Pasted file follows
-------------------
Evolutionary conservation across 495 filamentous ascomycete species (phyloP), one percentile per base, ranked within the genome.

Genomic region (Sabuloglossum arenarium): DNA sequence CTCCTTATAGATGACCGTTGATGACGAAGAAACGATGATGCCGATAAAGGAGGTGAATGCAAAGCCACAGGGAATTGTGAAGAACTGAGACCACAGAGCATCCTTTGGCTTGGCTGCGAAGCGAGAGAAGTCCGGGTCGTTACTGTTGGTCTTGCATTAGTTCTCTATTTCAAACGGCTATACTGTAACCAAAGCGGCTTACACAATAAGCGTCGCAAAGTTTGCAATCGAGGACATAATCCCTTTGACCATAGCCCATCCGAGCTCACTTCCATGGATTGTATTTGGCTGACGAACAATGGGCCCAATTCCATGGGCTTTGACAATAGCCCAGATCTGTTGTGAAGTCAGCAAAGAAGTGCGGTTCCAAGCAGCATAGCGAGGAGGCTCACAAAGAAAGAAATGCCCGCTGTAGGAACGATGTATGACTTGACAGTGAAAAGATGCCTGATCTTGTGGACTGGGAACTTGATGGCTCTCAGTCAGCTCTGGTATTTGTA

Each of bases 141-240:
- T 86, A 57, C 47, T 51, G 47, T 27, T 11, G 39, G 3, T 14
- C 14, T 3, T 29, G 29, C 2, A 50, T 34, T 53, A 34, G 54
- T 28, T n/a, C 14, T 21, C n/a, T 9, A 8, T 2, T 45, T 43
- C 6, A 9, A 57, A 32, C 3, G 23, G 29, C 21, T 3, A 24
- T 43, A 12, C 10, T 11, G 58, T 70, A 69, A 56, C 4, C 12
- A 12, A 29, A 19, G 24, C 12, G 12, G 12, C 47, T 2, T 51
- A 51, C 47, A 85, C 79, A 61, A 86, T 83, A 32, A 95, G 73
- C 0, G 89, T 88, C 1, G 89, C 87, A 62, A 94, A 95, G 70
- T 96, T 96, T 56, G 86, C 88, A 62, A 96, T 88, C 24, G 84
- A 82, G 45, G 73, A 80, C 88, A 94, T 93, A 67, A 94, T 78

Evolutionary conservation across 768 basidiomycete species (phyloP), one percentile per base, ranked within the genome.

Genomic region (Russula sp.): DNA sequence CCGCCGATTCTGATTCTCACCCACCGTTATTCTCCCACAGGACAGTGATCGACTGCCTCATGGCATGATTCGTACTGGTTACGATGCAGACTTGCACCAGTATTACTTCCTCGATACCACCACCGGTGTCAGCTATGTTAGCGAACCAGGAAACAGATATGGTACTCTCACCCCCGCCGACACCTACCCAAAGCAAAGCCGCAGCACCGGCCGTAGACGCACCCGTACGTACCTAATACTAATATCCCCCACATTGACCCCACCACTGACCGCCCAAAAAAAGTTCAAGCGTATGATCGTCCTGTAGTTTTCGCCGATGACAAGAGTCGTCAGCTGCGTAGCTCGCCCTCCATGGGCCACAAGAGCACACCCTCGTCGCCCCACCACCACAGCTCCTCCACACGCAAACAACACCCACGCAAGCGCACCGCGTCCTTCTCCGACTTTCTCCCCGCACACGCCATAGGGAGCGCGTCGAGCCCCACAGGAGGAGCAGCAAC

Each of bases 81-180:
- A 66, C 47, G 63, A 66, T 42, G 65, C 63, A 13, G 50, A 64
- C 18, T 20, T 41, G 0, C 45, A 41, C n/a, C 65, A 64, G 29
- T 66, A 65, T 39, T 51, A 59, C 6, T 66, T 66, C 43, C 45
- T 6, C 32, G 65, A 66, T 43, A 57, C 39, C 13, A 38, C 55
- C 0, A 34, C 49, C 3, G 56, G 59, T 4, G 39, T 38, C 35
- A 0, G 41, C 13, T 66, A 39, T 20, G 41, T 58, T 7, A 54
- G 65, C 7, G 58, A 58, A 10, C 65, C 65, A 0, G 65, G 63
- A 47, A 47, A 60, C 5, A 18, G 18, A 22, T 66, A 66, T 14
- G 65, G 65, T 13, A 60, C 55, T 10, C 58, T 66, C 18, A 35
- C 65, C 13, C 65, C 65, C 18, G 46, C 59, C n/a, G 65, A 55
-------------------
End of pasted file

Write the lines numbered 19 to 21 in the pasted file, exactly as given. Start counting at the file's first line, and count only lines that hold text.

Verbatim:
- T 66, A 65, T 39, T 51, A 59, C 6, T 66, T 66, C 43, C 45
- T 6, C 32, G 65, A 66, T 43, A 57, C 39, C 13, A 38, C 55
- C 0, A 34, C 49, C 3, G 56, G 59, T 4, G 39, T 38, C 35